[at-l] hikers at Crawford Notch

RockDancer rockdancer97 at comcast.net
Thu Jul 19 10:12:26 CDT 2012

Well, I was trying to be cute verbally but Wiki might back me up on



A debris avalanche is a type of slide characterized by the chaotic movement
of rocks soil and debris mixed with water or ice (or both). They are usually
triggered by the saturation of thickly vegetated slopes which results in an
incoherent mixture of broken timber, smaller vegetation and other debris.[2]
<http://en.wikipedia.org/wiki/Landslide#cite_note-b1-1>  Debris avalanches
differ from debris slides because their movement is much more rapid. This is
usually a result of lower cohesion or higher water content and commonly
steeper slopes.


(me again) The water descending from the steep walls of Willey Ridge
channeled into Avalanche Brook and rushed under the trestle bridge at Willey
Station near the AT. The flow expanded from the trestle to the road (maybe
1/2 mile distance) making new channels and pushed along boulders from the
size of water coolers to refrigerators, along with shattered pieces of trees
& lots of sand. The flow played itself out once it hit the Saco River on the
far side of Rt. 302. The pileup at that location is easily 20 feet high, a
mix of trees & rocks & one 5 foot tall propane tank. The tank survived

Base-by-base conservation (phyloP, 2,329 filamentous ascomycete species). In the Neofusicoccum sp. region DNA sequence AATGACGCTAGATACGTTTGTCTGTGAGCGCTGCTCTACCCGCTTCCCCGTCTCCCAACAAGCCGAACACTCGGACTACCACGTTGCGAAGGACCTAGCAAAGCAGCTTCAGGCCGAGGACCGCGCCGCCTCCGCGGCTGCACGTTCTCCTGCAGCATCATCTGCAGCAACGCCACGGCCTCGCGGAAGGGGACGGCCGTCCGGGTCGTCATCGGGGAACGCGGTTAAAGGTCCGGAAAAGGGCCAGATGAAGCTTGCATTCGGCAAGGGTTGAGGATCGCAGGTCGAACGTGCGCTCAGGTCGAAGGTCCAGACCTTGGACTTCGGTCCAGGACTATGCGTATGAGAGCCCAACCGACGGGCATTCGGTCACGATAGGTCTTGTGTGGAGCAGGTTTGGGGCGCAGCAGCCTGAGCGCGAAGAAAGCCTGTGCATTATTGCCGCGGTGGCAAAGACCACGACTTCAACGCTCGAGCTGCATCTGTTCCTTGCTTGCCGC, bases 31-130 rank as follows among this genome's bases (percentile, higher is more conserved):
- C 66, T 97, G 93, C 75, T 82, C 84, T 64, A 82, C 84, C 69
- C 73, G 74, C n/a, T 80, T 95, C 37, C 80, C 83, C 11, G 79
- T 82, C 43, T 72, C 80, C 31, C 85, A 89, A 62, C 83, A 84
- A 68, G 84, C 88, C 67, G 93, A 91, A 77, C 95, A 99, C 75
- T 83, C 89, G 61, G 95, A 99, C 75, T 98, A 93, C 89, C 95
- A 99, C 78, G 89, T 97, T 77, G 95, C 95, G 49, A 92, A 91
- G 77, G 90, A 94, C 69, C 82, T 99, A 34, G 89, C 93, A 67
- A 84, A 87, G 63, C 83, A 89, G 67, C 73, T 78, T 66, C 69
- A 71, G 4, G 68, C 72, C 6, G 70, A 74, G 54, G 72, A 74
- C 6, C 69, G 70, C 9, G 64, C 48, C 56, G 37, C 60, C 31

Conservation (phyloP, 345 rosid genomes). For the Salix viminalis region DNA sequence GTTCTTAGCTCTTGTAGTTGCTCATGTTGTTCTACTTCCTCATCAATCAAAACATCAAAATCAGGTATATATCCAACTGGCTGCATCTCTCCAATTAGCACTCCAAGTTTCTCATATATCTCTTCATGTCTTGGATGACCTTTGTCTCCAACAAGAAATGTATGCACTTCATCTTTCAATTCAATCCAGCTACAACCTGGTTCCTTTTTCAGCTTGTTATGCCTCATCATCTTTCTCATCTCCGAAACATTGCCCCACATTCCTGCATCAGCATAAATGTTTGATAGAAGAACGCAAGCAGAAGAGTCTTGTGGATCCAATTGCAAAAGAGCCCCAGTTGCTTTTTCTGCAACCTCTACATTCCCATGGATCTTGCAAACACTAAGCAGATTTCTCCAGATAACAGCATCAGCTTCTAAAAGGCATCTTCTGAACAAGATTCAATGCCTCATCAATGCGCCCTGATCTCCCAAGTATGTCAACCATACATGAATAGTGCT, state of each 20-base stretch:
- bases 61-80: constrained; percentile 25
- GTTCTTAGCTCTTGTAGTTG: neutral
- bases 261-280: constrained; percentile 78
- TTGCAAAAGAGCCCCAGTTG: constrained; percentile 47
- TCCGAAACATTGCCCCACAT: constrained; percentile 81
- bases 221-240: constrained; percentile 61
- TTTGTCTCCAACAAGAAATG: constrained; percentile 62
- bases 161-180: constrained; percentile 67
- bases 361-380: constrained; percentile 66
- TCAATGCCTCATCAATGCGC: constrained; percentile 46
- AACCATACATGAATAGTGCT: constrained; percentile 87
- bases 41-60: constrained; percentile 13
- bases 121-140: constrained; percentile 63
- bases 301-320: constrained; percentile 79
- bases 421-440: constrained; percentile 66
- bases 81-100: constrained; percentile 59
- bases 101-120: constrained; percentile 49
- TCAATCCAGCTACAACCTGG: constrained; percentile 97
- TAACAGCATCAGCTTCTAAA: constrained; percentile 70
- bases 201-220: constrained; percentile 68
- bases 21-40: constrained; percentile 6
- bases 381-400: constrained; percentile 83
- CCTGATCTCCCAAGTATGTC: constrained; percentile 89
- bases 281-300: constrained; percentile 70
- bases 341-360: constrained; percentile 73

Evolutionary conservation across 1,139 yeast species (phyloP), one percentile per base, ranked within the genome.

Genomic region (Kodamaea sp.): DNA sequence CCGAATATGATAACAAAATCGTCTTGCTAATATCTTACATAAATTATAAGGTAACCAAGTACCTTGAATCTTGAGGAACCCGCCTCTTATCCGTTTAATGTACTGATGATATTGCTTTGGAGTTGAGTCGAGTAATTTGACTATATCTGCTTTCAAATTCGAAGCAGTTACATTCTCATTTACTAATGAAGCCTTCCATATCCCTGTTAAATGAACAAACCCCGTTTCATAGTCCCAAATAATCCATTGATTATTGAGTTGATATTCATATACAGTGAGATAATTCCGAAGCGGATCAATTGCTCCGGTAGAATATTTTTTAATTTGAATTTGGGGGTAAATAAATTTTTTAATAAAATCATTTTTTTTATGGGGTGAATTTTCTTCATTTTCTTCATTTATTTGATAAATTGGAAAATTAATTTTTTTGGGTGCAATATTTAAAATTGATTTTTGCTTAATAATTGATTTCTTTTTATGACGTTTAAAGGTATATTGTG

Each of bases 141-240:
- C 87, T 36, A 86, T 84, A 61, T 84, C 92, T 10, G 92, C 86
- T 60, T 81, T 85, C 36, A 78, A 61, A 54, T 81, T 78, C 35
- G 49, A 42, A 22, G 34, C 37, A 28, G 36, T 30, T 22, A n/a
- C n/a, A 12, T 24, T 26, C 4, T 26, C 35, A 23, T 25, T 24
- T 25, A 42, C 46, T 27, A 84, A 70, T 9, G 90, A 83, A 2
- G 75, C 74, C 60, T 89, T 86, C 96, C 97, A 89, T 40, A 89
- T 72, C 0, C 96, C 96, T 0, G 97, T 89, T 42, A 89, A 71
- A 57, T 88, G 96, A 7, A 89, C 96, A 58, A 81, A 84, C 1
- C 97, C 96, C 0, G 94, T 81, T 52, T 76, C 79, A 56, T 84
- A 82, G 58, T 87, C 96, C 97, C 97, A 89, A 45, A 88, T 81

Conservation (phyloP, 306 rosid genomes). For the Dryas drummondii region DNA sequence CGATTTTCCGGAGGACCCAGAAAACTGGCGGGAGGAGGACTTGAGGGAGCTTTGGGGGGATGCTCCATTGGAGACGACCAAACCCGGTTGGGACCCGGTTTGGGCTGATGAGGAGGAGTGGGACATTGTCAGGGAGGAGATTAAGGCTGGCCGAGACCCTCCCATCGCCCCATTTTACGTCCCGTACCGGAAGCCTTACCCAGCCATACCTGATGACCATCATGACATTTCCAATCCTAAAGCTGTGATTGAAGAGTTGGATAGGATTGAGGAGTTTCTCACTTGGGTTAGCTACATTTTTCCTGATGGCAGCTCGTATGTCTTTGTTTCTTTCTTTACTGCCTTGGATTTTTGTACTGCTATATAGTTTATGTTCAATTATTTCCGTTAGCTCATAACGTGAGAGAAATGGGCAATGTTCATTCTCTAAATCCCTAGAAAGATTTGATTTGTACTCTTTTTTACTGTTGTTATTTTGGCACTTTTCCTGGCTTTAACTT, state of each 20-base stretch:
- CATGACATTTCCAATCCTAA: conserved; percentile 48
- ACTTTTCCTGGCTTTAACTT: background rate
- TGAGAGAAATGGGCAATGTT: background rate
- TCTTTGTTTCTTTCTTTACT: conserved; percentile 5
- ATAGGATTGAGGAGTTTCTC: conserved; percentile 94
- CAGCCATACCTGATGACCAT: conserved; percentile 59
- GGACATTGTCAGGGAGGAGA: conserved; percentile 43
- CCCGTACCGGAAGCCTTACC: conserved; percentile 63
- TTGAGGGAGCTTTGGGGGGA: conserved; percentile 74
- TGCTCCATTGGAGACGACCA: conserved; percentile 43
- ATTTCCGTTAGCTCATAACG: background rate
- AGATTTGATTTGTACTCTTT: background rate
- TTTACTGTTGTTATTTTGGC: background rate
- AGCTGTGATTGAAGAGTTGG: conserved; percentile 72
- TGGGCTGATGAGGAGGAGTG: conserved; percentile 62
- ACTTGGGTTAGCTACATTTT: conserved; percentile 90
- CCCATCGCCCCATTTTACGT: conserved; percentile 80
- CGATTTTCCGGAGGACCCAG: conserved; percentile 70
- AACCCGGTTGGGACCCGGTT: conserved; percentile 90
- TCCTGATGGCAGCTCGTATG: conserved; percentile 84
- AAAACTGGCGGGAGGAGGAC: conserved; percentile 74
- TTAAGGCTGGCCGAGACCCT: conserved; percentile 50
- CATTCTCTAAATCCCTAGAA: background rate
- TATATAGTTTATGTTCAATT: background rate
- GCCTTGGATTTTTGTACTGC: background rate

intact and may have floated on the high water of the Saco River from the
Willey tourist site 1 mile north on Rt. 302.


Just below here on Rt. 302 the Saco jumped its banks (and went over Rt. 302)
when it met the water traveling down Dry River (the Mt. Washington
watershed). Here, the local rangers told me, there was a temporary dam that
pooled up the water on Dry River. When it let go a surge crossed the road
and spewed sand & boulders ½ mile into the woods. This extra water, along
with the growing Saco, caused the major damage further south on Rt. 302.
This summer there is still only a temporary bridge in place, the footing of
the original bridge being undermined. --RD


From: Art Cloutman [mailto:Art at crystalacresnh.com] 
Sent: Thursday, July 19, 2012 10:41 AM
To: RockDancer; at-l at backcountry.net
Subject: Re: [at-l] hikers at Crawford Notch


I was wondering!   Does one call it an avalanche if no snow is involved?  I
know there was no snow when Irene hit the area.





I've made some progress on establishing a new stealth site near the AT with
help from 5 of these hikers. The site I've used for 12 years was wiped away
by an avalanche on Avalanche Brook during Hurricane Irene last August.
Thanks to them I've got a new fire ring and 4 tent sites well away from the
trail & the brook. --RockDancer


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Life is Good!!!
Art Cloutman

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